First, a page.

Signal Integrity

Power-aware Signal Integrity and EMI/EMC On High-speed Digital Chip-to-Chip Links

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Posted June 14th, 2010 · 4 Comments · Article


Posted by Colin Warwick

Updated 5/10/2011 to reflect AMI support in ADS 2011

Below are some answers to frequently asked questions (FAQs) about IBIS AMI (Input-output Buffer Information Specification, Algorithmic Modeling Interface). But before diving in, you might want to read this general intro that I wrote for Microwave Journal entitled IBIS AMI Standard for Multi-gigabit Links (which has a model user’s perspective). And you can also download our article AMI models: What, why and how?and joint paper with NetLogic Microsystems Automated AMI Model Generation & Validation (which have a model builder’s perspective). All set? OK, here we go:

Q1:What’s so great about IBIS AMI models?

A1: They have a number of benefits to both IC vendors who generate, simulate, and validate SerDes models, and OEMs who use them in a simulation.

  • Interoperability: Models from different semiconductor vendors work together e.g. TI DSP connected to Xilinx FPGA
  • Portability: The same model runs in different IBIS-AMI simulators. IC vendors can ‘write once, run anywhere.’ They don’t have to support a model for every favor of SPICE. An OEMs get to pick the best-in-class simulator, not just the one that happens to support a particular model. Note however, that some models that claim to be AMI models actually use proprietary semantics and are therefore non-portable. Buyer beware.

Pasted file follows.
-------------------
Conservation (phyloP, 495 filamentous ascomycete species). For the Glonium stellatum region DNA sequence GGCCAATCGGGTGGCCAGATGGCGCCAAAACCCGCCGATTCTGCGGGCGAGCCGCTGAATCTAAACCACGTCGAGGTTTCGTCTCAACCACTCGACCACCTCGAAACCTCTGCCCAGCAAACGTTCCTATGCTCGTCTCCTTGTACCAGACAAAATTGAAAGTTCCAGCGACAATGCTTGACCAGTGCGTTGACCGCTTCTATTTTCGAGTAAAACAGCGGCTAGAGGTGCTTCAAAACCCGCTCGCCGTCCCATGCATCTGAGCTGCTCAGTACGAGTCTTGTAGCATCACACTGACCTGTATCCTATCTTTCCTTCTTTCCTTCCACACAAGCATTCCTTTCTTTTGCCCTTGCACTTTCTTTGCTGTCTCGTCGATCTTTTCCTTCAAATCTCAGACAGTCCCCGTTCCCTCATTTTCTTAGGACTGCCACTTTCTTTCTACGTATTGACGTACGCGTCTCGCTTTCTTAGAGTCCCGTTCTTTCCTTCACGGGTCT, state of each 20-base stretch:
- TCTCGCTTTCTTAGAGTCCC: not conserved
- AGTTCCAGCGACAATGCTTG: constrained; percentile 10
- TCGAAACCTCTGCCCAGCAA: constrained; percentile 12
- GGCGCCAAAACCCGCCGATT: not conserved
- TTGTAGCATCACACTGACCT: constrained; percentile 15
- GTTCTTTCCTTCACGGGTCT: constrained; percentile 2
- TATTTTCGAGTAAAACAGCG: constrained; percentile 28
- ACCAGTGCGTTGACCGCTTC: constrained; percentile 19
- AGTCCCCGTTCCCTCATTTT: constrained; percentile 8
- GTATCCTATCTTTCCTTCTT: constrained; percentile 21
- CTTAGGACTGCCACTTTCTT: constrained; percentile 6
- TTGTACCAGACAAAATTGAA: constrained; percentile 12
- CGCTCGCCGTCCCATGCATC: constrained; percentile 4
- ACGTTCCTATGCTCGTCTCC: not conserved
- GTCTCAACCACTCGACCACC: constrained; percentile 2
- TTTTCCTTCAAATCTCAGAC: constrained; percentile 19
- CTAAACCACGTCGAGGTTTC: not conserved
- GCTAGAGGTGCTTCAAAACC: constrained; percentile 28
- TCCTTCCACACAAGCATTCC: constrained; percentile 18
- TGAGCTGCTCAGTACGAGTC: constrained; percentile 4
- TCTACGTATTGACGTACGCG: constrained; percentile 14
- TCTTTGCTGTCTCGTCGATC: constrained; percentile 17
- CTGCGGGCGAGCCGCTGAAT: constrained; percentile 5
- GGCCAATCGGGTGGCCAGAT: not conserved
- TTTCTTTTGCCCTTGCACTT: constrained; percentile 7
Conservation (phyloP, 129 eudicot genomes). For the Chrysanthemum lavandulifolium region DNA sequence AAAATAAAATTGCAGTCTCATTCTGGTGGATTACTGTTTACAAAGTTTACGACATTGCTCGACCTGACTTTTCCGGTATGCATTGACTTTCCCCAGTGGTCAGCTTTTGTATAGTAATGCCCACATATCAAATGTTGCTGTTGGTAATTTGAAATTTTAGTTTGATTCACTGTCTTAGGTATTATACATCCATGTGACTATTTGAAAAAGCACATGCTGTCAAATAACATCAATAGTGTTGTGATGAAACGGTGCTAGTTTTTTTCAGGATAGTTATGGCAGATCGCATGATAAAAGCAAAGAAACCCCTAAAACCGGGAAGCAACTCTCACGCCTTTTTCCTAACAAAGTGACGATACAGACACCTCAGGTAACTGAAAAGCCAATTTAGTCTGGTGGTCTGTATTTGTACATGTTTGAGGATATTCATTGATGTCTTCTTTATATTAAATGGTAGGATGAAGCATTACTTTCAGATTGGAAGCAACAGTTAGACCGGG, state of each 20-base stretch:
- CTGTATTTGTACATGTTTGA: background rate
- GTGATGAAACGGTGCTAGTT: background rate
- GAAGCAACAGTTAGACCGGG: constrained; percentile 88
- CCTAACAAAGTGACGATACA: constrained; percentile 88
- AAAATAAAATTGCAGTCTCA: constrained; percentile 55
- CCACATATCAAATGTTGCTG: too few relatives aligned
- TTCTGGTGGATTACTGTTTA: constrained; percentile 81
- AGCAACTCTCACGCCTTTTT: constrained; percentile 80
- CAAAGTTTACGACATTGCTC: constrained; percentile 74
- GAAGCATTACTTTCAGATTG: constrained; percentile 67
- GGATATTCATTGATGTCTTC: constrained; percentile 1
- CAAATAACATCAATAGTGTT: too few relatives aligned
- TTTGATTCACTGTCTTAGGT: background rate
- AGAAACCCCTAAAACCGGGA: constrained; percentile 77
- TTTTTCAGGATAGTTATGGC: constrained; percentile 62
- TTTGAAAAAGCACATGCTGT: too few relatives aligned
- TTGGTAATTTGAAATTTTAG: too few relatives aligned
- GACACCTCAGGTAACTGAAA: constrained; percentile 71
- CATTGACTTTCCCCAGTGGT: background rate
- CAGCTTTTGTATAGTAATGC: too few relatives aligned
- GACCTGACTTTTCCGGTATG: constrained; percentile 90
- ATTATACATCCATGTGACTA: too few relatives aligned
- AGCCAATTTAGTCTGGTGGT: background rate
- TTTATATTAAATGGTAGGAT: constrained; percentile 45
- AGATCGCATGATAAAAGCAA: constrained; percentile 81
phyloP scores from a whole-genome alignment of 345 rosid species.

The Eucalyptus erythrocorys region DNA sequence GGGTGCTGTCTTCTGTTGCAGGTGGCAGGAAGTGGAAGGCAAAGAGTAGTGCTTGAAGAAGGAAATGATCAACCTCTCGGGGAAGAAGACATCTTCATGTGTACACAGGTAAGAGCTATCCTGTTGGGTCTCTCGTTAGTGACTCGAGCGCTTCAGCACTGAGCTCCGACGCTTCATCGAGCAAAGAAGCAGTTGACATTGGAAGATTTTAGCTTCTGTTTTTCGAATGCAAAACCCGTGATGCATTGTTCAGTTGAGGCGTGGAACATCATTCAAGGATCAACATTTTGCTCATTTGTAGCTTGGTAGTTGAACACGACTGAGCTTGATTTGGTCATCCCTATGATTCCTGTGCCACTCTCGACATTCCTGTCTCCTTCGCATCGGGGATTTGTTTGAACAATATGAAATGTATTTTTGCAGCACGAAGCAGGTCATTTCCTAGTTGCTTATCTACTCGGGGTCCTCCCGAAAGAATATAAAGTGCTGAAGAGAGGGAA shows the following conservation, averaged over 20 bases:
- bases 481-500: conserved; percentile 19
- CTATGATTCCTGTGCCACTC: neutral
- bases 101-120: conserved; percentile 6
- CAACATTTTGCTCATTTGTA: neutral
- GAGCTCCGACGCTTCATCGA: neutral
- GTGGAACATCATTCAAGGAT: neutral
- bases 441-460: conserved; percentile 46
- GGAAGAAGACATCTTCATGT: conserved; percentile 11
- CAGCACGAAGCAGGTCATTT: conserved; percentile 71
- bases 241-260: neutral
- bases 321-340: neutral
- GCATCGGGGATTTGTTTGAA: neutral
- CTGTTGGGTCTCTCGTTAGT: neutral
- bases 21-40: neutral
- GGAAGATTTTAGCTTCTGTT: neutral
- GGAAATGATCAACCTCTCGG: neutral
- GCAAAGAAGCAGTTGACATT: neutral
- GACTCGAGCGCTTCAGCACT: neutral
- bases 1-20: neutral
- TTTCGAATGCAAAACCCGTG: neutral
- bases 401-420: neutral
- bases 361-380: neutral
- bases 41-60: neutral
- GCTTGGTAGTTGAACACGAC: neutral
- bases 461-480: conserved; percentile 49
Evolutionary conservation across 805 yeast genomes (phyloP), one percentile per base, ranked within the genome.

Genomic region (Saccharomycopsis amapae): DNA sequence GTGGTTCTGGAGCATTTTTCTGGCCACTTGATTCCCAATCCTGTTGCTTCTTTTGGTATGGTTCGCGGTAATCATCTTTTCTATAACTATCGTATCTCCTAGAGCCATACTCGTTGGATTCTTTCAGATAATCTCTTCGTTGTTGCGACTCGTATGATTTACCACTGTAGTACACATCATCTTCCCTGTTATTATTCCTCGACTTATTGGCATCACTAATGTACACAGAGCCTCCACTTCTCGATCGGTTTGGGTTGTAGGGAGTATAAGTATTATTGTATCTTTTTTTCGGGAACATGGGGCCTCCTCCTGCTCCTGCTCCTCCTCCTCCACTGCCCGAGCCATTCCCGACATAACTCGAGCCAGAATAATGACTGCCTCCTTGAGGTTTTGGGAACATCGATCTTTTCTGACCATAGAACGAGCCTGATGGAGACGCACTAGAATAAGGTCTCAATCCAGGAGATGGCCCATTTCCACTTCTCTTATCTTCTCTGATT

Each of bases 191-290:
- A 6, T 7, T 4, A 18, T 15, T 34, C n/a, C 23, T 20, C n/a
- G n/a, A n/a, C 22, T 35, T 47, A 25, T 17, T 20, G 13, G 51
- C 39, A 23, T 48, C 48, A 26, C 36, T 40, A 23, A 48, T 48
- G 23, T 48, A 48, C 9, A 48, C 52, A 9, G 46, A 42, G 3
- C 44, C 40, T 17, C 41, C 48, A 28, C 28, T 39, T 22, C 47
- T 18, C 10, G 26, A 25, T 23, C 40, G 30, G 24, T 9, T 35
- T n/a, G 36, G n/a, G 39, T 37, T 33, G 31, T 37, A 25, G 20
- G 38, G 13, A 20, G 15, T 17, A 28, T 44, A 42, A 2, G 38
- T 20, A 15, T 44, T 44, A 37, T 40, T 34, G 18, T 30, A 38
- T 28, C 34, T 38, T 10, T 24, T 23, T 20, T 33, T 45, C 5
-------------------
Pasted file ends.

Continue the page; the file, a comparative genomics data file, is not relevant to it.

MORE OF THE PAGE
• Performance: Ultralow BER contours in seconds not weeks using vendor-specific models in Channel Simulator. (In ADS 2011 the Channel Simulator supports IBIS AMI and generic Tx and Rx models.)
  • Flexibility: Models support both statistical and bit-by-bit simulation (stat mode is faster but doesn’t support time-varying feature called get_wave())
  • Optimization: Models expose control parameters (e.g. equalizer settings) that mimic registers you set set on the actual chip. You can set these in the simulation for rapid design space exploration (batch mode optimization)
  • IP Protection: Models cannot be reverse-engineered, semiconductor vendors control which details are exposed to the user, without the need for proprietary encryption keys.

Q2: What Agilent products support or will support AMI?

A2:(Updated July 12, 2011) Two EEsof products, one for model generation and one for model simulation. 1) SystemVue 2010.07 release will includes W1714 AMI Toolkit for IBIS AMI model generation (now available in Q3). There’s a technical kit you can download. The link is here 2. The next release of ADS 2011 will includes IBIS AMI model simulation. Early Access (beta) is scheduled to begin later in the year. 3. In addition, Agilent’s ‘scopes are used for model validation.

Q3: How does AMI relate to traditional IBIS? Does SystemVue just generate the AMI part or the whole IBIS model?

A3: SystemVue just generates the AMI parts: the *.ami and *.dll file. The IBIS AMI parts adds a new capability to traditional IBIS models. It doesn’t replace the need for traditional capabilities. IBIS AMI only models the signal processing parts of the Tx Rx for example preemphasis, equalization, clock/data recovery. Traditional IBIS I/O which is carried forward from IBIS 4.2 to 5.0 continues to model analog front end. Two new types of file are needed: a .ami file and a *.dll executable. The hierarchy is: